Dieting is not a good idea in hypothyroidism as this only causes the thyroid to reduce production of hormones even further to conserve energy. When hypothyroidism is treated properly it will be much easier to lose weight anyway, especially with regular exercises which increases thyroid activity.
About 150mcg of iodine per day is required for proper thyroid function as it is a component of thyroid hormones. The number in the name of each thyroid hormone indicates the number of iodine atoms it contains i.e. T3 has three atoms of iodine while T4 has four. Deficiency of iodine causes the thyroid gland to enlarge into what is known as a goitre and results in symptoms of hypothyroidism because the thyroid is unable to manufacture thyroid hormones. Good food sources of iodine include fish, seafood and sea vegetables as well as Yoghurt, cow's milk, eggs, mozzarella cheese and strawberries - particularly where soial content is high and animal feed is fortified. Iodine supplements are also available, usually as kelp extracts.
An amino acid which like iodine is a component of thyroid hormones and is therefore essential to their production. Food sources of tyrosine include fish, chicken, pork, wheat, oats, dairy products, avocados, bananas, lima beans, almonds, sesame seeds and pumpkin seeds. Tyrosine supplements are widely available in tablet, capsule and powdered form. Individuals particularly at risk of tyrosine deficiency are those who have a metabolic disorder known as phenylketonuria. This condition means the body cannot utilise phenylalanine properly. Phenylalanine is another amino acid from which tyrosine is made in the body.
This trace mineral is another essential nutrient in the process of thyroid function. It is required to make the enzyme 5-deionidase which converts T4 to T3. Food sources include grains (eg. corn, wheat, oats, and rice), nuts (brazil nuts and walnuts), fish (tuna) and meat and dairy products (beef, chicken, egg, cheese).
Controls the uptake of Iodine into the thyroid gland. Deficiency also reduces production of thyroid-stimulating hormone (TSH) by the pituitary gland. Conversion of beta-carotene to vitamin A is inhibited by low thyroid states, and may cause yellowing of the skin.
Vitamin B complex is required for proper thyroid function. In particular B1 (thiamin), B2 (riboflavin) and B6 (pyridoxine) are important for the manufacture of thyroid hormones and their uptake at the cells. Deficiency of B vitamins results in the cells becoming intolerant to thyroid hormones meaning they can't do their job increasing metabolism.
Vitamins C & E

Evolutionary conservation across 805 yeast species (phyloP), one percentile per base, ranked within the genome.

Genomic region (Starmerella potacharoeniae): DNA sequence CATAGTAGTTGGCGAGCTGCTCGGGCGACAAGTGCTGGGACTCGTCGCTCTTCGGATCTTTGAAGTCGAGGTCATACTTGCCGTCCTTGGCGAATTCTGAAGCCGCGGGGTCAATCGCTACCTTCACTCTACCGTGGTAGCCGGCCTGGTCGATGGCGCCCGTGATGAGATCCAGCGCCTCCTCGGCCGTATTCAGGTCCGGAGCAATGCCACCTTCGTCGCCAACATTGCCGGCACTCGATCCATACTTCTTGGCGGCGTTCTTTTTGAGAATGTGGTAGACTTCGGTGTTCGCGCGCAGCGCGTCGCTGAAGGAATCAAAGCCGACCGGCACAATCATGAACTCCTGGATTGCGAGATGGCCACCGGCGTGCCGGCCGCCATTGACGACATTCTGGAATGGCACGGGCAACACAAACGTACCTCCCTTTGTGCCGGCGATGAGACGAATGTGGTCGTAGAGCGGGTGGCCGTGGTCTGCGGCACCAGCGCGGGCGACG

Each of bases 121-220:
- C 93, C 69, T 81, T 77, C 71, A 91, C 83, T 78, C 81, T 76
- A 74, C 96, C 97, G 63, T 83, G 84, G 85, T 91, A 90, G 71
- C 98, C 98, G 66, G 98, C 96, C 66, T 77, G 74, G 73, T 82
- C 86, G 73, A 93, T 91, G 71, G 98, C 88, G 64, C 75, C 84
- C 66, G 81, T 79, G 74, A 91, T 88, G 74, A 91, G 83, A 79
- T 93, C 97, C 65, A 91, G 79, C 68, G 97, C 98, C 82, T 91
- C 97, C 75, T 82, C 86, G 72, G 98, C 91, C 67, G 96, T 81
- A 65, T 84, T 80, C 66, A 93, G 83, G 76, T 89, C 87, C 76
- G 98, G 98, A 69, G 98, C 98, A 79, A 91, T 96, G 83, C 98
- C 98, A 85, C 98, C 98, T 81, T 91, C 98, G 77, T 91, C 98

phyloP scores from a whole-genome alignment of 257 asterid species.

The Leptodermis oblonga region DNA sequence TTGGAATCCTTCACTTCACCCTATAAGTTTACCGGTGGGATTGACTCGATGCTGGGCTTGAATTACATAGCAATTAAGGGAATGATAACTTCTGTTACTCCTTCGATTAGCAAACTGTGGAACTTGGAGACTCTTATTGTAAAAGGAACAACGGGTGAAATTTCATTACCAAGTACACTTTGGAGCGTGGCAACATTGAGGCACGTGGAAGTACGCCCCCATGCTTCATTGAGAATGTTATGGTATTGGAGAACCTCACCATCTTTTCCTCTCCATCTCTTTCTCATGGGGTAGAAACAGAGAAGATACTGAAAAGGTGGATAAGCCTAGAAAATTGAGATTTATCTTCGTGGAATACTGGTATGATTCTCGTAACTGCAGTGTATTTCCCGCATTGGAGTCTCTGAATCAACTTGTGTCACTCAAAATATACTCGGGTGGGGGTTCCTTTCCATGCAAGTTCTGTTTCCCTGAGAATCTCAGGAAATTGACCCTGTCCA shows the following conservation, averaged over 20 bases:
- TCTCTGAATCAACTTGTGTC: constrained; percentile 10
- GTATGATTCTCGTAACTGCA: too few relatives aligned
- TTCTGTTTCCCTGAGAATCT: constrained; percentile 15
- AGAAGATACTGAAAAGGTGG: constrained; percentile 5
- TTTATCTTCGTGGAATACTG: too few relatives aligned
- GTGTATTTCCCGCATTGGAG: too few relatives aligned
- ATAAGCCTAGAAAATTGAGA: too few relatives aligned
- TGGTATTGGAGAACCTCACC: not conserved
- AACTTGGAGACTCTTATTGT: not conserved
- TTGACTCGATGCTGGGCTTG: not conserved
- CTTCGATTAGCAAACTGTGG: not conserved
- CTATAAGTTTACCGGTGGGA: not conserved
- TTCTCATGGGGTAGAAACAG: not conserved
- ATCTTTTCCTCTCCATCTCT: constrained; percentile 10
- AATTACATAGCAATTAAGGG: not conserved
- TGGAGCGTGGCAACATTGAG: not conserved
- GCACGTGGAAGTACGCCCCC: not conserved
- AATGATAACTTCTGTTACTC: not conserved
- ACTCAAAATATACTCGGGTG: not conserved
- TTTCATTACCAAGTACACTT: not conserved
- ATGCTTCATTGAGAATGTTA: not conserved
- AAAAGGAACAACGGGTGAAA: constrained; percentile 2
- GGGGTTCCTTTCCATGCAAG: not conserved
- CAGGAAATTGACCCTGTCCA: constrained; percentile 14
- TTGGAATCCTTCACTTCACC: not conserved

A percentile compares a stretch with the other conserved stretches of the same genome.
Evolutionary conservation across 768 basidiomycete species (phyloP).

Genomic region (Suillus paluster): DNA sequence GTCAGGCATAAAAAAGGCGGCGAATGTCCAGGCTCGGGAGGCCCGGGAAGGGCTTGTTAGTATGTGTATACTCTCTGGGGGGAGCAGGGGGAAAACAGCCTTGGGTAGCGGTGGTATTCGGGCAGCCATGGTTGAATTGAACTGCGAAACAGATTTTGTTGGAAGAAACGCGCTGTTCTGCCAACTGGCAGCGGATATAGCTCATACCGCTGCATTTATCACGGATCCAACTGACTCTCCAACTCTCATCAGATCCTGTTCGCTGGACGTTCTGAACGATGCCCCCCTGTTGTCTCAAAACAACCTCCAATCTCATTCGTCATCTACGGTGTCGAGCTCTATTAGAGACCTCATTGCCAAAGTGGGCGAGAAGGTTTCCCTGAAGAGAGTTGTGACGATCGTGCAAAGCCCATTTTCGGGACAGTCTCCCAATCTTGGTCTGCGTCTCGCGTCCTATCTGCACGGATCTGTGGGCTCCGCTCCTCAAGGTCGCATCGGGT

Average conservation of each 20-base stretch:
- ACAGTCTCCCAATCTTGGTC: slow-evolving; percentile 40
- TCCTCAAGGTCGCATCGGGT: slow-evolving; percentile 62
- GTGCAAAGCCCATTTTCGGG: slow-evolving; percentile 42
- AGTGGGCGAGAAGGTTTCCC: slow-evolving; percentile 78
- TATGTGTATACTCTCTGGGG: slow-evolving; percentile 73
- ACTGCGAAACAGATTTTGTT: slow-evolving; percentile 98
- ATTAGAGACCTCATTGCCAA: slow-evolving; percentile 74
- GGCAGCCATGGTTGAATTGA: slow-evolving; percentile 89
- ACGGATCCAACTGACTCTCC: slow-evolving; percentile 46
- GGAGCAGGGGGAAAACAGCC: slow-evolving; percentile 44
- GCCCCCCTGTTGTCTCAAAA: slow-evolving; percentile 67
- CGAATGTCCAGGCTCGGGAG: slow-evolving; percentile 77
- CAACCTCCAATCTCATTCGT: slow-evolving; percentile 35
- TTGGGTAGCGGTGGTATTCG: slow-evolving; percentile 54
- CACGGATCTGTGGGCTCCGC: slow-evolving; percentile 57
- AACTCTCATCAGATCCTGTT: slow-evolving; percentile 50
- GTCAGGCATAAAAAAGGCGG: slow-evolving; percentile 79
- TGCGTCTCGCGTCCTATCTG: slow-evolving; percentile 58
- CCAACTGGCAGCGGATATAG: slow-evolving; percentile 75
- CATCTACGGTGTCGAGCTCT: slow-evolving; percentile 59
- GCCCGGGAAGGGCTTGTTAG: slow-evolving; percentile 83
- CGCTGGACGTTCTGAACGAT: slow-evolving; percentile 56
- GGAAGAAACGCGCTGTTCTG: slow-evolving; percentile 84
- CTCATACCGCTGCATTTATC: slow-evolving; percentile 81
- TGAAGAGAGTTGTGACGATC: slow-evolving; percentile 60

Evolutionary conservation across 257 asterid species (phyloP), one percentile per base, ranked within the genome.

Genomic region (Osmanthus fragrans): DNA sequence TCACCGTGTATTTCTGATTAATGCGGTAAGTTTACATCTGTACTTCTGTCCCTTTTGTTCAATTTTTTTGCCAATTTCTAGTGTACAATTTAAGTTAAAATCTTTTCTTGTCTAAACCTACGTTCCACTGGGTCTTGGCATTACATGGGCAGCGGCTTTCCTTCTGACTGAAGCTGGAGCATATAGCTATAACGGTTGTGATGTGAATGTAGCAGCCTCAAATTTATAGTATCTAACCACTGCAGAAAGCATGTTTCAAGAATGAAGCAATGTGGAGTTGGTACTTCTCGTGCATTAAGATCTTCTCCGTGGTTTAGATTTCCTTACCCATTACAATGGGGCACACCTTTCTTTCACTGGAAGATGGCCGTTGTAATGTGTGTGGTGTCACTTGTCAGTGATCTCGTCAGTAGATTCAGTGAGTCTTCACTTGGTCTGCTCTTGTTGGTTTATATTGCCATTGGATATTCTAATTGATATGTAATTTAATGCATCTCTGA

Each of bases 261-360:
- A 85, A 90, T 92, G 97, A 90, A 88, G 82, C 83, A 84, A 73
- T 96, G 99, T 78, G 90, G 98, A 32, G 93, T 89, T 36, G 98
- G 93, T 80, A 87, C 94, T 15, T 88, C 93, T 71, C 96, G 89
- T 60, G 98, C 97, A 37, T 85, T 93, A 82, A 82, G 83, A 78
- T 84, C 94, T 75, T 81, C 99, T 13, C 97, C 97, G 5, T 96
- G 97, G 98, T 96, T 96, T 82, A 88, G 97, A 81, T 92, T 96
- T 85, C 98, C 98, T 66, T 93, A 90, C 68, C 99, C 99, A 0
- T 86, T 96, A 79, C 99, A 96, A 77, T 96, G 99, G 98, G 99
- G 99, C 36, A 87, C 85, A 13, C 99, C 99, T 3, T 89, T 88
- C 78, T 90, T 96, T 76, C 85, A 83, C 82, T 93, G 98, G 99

Deficiency has been shown to cause hyperplasia of the thyroid (also known as goitre or goiter). This is what also occurs with iodine deficiency and is an enlargement of the thyroid which leads to a decrease in hormone output.
This mineral is involved in huge numbers of enzymatic reactions in the body, particularly those involving other minerals. Research suggests it is important for thyroid function at every level including T4 to T3 coversion and the intracelluar action of T3.
Other nutrients involved with maintaining healthy thyroid function include magnesium, calcium, manganese, iron, and boron.
A herb native to subtropical areas of India, Thailand and Burma. It is widely used in Ayurvedic medicine. Its active constituent Forskolin has been shown to increase the production of thyroid hormones and stimulate their release5. It also increases an important chemical called Cyclic AMP which is involved in making sure the thyroid hormone message is transmitted to the nucleus of the cell6.
Guggul (Commiphora mukul)
Another ayurvedic herb with particular benefits in hypothyroidism. Research in mice shows that the active constituents (guggulsterones) have strong thyroid stimulating actions and increase iodine uptake7. Guggul has also been shown to improve liver function and reduce lipid peroxidation (damage to fats by free radicals). One study found that guggulsterones simultaneously increase T3 while lowering lipid peroxidation. It is therefore concluded that since the liver is the major site of conversion of T4 to T3 guggul increases T3 levels by protecting the liver from free radicals and improving liver function8.
Yet another herb traditionally used in ayurvedic medicine is ashwagandha. It works in a similar way to guggul in improving thyroid function by increasing blood levels of T4 and T3 as well as reducing lipid peroxidation in the liver and increasing antioxidants such as superoxide dismutase and catalase9.
Adrenal fatigue and hypothyroidism often go hand in hand with stress causing a rise in CRH and cortisol levels which suppress thyroid function. If the stress continues cortisol remains raised and compensates for less thyroid hormone but eventually the adrenal glands cannot sustain this level of cortisol output and adrenal fatigue results.
Experts such as Dr. Barry Durrant-Peatfield, author of 'Your Thyroid and How to Keep it Healthy', recommend treating both underactive adrenal and thyroid glands at the same time.
See our Adrenal Fatigue page for information on how to treat this problem.
Imbalances in sex hormones (oestrogen, progesterone, testosterone) can also interfere with thyroid function so it is important to work with your doctor to make sure your levels are optimal.